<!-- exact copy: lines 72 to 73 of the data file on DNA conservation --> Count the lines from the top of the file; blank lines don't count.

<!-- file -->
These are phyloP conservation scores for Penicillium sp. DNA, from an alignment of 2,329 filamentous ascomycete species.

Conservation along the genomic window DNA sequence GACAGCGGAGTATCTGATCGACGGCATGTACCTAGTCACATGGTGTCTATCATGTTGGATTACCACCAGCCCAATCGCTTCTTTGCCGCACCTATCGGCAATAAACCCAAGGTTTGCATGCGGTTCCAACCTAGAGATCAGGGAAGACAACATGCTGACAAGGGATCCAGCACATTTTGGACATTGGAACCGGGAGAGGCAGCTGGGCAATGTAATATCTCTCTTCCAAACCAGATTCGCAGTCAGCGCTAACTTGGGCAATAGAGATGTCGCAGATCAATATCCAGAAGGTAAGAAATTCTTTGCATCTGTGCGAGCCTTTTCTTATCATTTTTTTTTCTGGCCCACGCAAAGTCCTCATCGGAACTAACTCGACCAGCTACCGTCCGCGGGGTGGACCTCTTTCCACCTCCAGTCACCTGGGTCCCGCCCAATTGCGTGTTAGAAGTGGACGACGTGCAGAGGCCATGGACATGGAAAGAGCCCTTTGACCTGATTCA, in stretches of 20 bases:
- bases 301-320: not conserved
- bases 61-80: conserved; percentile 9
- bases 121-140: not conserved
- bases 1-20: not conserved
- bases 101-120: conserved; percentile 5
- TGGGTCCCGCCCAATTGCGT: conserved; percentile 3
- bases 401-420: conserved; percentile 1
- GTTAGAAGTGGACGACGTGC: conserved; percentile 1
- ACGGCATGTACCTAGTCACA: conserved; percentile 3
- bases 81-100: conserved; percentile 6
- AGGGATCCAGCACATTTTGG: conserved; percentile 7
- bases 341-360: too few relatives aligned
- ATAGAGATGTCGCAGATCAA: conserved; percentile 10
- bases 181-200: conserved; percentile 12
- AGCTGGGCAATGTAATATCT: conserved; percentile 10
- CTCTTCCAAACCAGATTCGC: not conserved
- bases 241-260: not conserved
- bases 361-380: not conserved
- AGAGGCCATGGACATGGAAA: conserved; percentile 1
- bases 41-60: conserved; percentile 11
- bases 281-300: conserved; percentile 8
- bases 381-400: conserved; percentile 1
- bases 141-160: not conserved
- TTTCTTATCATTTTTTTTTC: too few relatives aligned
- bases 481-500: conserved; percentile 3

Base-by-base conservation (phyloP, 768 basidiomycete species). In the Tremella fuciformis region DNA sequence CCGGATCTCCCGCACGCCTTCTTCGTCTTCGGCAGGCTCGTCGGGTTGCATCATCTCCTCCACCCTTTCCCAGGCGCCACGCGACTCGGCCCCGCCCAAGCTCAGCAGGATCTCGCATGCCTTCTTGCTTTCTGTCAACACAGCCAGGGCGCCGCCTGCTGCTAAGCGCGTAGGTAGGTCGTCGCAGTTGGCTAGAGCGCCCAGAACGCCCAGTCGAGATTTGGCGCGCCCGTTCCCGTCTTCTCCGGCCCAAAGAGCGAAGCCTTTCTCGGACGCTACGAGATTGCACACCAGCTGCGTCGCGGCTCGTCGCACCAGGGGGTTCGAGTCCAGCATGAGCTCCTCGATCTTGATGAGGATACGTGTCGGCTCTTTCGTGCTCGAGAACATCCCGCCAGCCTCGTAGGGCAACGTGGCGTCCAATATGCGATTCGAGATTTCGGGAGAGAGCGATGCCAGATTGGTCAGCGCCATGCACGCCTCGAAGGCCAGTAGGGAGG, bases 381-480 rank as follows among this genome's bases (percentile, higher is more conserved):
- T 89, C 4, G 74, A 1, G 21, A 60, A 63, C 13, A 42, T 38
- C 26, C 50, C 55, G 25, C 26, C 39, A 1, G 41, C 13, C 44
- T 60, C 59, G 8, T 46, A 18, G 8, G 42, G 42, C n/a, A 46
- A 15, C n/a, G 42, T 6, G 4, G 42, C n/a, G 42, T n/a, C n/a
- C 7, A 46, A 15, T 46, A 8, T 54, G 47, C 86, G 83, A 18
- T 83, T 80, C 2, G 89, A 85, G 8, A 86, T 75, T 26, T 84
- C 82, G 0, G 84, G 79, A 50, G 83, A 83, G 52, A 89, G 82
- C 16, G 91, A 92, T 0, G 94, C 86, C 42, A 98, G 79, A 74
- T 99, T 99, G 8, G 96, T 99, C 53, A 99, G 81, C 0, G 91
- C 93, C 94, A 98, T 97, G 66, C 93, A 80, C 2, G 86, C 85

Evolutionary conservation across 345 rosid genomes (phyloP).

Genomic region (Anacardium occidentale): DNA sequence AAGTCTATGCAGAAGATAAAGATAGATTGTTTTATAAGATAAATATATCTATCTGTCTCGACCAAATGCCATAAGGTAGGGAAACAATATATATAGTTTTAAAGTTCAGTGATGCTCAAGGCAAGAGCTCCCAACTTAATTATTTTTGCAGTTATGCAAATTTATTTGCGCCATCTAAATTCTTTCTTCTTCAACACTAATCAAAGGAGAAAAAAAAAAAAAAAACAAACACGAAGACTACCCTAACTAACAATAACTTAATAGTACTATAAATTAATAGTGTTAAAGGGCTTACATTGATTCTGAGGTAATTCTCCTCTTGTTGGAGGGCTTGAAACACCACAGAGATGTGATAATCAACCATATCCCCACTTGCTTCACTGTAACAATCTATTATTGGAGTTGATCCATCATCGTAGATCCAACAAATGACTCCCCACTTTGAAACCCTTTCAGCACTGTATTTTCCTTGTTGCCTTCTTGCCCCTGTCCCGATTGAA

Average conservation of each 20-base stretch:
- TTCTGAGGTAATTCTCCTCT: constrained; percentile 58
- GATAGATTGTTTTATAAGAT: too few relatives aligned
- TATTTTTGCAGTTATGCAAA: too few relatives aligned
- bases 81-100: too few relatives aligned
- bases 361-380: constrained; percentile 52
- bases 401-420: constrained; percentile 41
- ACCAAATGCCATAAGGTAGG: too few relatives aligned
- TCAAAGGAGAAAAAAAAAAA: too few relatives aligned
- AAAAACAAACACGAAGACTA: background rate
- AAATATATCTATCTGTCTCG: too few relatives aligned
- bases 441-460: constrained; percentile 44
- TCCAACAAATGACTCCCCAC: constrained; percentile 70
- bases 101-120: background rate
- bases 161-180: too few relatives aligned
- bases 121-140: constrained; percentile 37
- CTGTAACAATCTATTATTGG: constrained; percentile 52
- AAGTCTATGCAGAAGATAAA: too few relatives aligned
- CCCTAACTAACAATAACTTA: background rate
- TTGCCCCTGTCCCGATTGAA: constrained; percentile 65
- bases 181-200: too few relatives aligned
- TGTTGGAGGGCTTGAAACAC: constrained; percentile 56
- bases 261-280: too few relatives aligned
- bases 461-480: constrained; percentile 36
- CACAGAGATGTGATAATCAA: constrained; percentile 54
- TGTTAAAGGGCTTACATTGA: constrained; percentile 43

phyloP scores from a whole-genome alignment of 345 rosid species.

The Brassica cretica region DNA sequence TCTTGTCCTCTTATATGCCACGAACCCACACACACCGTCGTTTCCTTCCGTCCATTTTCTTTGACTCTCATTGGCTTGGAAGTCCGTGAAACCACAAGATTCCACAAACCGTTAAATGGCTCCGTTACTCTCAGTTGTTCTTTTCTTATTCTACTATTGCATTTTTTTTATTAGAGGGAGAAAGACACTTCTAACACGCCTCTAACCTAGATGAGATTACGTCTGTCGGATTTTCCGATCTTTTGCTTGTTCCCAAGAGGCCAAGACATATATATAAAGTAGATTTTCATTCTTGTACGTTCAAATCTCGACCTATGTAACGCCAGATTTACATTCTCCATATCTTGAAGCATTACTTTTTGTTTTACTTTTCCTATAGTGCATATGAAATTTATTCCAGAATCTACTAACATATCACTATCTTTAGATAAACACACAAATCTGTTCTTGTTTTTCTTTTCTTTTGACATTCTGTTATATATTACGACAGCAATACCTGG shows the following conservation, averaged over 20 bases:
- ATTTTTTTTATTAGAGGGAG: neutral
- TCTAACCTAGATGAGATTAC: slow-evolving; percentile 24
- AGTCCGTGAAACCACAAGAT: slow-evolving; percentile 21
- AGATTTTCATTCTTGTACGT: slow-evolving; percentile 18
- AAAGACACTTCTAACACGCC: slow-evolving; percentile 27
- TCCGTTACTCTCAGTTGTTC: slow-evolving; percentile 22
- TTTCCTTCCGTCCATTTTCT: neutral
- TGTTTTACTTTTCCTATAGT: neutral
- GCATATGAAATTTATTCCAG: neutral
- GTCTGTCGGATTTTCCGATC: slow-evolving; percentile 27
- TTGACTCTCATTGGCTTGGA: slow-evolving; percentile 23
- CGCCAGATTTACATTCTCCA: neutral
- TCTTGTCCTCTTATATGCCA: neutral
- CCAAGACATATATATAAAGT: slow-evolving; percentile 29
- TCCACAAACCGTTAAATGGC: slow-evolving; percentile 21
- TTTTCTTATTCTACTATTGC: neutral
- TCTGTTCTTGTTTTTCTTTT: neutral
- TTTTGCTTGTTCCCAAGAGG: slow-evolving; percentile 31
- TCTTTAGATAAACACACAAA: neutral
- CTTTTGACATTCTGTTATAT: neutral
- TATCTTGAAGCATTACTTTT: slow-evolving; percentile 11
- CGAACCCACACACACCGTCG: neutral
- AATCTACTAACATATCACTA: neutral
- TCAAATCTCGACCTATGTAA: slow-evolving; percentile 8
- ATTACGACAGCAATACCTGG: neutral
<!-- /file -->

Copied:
- AGATTTTCATTCTTGTACGT: slow-evolving; percentile 18
- AAAGACACTTCTAACACGCC: slow-evolving; percentile 27